Morgellons and Brain Fog
You just walked into the kitchen but can’t remember what you needed here.
Or maybe the words you need in a meaningful conversation are at the tip of your tongue, but you can’t quite place them.
While this is an occasional annoyance at best for most people, forgetfulness is an everyday struggle for Morgellons patients. Patients frequently complain about being unable to concentrate on simple tasks or remember important details to the extent that their job performance and home life are severely impacted.
This sort of chronic cognitive impairment is often referred to as “brain fog,” a term used to describe a group of symptoms that affect cognitive function, including:
- Ability to think clearly
- Difficulty with decision making
What causes these frustrating symptoms?
Well, chronic inflammation paired with a chronic infection could be to blame.
Studies have found that an underlying bacterial infection may be responsible for Morgellons disease. Borrelia burgdorferi, a spirochetal bacteria, has been found embedded in skin tissues and fluid samples taken from patients experiencing Morgellons hallmarks like slow-healing open sores and embedded skin fibers.
Untreated infections trigger an inflammatory response—the body’s natural response to an illness or injury—and chronic symptoms develop if that type of inflammation lasts for weeks, months, or even years.
Chronic inflammation may also cause changes in brain chemistry by affecting neurotransmitters like serotonin, dopamine, and norepinephrine levels. Disrupting normal brain function in this way can cause mood changes and other cognitive symptoms to compound and become worse.
Many studies have also shown chronic inflammation hurts brain function by causing damage to the blood-brain barrier. This protective layer of cells helps keep harmful substances from entering the brain. When this barrier is damaged, toxins, inflammatory molecules, and even infecting germs can enter the brain, further damaging brain cells.
Chronic infections may damage the brain and cause dysfunction in several ways:
- Localized inflammation
- Immune activation
- Direct infection of brain cells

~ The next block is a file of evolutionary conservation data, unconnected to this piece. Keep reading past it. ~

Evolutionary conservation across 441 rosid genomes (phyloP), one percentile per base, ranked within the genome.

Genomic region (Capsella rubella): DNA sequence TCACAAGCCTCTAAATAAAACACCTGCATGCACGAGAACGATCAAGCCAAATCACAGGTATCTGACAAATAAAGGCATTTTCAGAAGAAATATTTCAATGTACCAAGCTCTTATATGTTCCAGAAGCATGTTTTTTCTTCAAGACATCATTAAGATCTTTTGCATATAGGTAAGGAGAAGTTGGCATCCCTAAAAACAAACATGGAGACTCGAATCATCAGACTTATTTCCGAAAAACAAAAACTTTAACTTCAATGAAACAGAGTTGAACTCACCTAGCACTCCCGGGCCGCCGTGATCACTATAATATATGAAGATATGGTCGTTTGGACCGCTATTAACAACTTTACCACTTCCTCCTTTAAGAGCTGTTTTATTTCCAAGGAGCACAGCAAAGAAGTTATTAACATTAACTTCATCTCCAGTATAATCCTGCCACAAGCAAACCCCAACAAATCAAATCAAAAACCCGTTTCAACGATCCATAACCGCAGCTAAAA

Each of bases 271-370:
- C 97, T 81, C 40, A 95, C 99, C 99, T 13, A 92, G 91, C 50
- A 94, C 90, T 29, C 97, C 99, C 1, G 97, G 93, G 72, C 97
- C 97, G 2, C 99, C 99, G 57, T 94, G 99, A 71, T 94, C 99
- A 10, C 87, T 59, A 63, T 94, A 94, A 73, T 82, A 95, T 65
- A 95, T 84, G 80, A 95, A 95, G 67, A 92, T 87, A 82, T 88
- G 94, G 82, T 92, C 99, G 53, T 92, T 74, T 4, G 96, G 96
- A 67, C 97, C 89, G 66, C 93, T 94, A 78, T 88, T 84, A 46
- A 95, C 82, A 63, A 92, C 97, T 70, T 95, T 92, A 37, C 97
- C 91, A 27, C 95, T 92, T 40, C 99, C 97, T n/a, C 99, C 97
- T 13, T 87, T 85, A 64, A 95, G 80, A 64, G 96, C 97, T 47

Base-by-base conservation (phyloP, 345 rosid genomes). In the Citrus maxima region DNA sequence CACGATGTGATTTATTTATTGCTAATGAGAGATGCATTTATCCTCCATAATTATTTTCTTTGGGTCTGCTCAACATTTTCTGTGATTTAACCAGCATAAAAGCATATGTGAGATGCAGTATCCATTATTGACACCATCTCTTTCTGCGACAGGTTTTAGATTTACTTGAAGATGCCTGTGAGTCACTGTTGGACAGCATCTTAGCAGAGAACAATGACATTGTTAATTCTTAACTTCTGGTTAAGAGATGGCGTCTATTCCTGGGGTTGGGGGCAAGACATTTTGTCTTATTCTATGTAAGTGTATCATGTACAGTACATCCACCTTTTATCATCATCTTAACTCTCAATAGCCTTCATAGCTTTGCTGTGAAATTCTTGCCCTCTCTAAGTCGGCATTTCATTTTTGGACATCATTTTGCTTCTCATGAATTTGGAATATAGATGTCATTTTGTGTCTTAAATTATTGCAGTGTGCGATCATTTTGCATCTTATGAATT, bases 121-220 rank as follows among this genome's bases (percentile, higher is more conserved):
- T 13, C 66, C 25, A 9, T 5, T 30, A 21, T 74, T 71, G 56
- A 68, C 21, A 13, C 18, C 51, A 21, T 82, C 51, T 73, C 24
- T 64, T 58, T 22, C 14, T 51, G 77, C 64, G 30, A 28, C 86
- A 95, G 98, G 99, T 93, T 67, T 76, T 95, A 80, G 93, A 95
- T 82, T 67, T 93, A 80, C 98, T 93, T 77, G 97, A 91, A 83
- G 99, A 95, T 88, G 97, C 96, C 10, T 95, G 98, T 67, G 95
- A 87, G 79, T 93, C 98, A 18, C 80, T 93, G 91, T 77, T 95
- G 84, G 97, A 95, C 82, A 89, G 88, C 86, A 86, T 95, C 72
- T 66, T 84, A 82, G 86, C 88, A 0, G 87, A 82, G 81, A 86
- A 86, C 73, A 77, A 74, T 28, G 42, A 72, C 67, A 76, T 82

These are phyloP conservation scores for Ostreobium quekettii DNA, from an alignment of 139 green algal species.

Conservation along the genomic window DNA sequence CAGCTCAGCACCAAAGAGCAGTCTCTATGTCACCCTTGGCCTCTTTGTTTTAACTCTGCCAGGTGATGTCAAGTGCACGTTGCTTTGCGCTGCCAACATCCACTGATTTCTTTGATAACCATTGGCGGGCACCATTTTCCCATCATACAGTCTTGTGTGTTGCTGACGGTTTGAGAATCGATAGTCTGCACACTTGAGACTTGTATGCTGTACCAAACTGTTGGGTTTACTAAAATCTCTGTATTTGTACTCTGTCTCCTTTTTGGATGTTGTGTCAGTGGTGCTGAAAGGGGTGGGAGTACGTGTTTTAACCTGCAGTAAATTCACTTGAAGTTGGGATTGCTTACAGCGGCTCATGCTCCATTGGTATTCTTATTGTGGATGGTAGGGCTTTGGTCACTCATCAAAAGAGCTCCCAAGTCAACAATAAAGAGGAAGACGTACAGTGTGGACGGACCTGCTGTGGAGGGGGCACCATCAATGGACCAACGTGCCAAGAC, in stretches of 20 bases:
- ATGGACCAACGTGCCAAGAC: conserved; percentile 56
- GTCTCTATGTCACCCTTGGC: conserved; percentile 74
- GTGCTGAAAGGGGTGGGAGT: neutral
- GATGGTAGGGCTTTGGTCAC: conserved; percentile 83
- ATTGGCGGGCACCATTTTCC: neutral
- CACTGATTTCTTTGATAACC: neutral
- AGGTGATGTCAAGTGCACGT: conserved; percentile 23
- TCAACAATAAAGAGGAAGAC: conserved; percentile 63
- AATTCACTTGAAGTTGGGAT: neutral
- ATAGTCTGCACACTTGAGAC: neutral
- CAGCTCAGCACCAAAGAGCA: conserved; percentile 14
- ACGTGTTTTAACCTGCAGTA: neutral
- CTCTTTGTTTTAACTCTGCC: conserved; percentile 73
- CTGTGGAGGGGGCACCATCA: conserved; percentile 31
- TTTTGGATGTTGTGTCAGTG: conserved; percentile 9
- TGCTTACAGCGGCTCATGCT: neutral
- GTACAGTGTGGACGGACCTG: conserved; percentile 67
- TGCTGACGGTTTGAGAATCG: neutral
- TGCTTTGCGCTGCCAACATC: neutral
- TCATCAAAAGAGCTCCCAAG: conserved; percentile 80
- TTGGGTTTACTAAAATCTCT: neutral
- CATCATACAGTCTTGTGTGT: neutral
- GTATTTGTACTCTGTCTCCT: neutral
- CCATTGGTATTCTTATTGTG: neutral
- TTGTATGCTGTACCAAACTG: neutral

Inflammation is a critical tool the body uses to fight off infections. While this natural response helps us heal from cuts, broken bones, and the common cold, long-term inflammation is more harmful than helpful.
As discussed, chronic inflammation can damage brain function by disrupting the blood-brain barrier and allowing infectious bacteria such as Borrelia burgdorferi to infect brain cells directly.
Once in the brain, infecting pathogens can trigger a localized immune response, activating the immune system to fight off the invading spirochetes.
While inflammation is a vital response that triggers healing, it’s also harmful in neural tissues.
The inflammatory signals the body uses to communicate with immune system cells and tissues cause swelling as blood vessels and surrounding tissues become more permeable, allowing extra fluids to enter the injured area.
Swelling is helpful when supporting a sprained ankle. But it’s dangerous in the brain, where swelling has nowhere to go and often results in encephalitis (swelling of the brain) or neuroinflammation (swelling of the nervous tissues).
Unfortunately, encephalitis or swelling of the brain may cause only mild flu-like symptoms—if it causes any symptoms at all, making it difficult to detect. However, its impacts can be felt by patients who experience memory issues and struggle to focus on daily tasks.
All of this compounds the already challenging range of symptoms Morgellons patients face. Many cognitive symptoms may be related to the spirochetal infection of the brain and the added stress and anxiety that can result from living with a chronic illness.
While antibiotic treatments may help alleviate most symptoms, cognitive functions may not return to the level the patient experienced before getting sick, leading to permanent impairment.
There’s still much we don’t understand about how underlying infections, inflammation, and other factors contribute to the debilitating symptoms such as brain fog that severely impact the quality of life Morgellons patients face. Please consider donating to the Charles E. Holman Morgellons Disease Foundation to help us fund further research that will alleviate the patient’s suffering.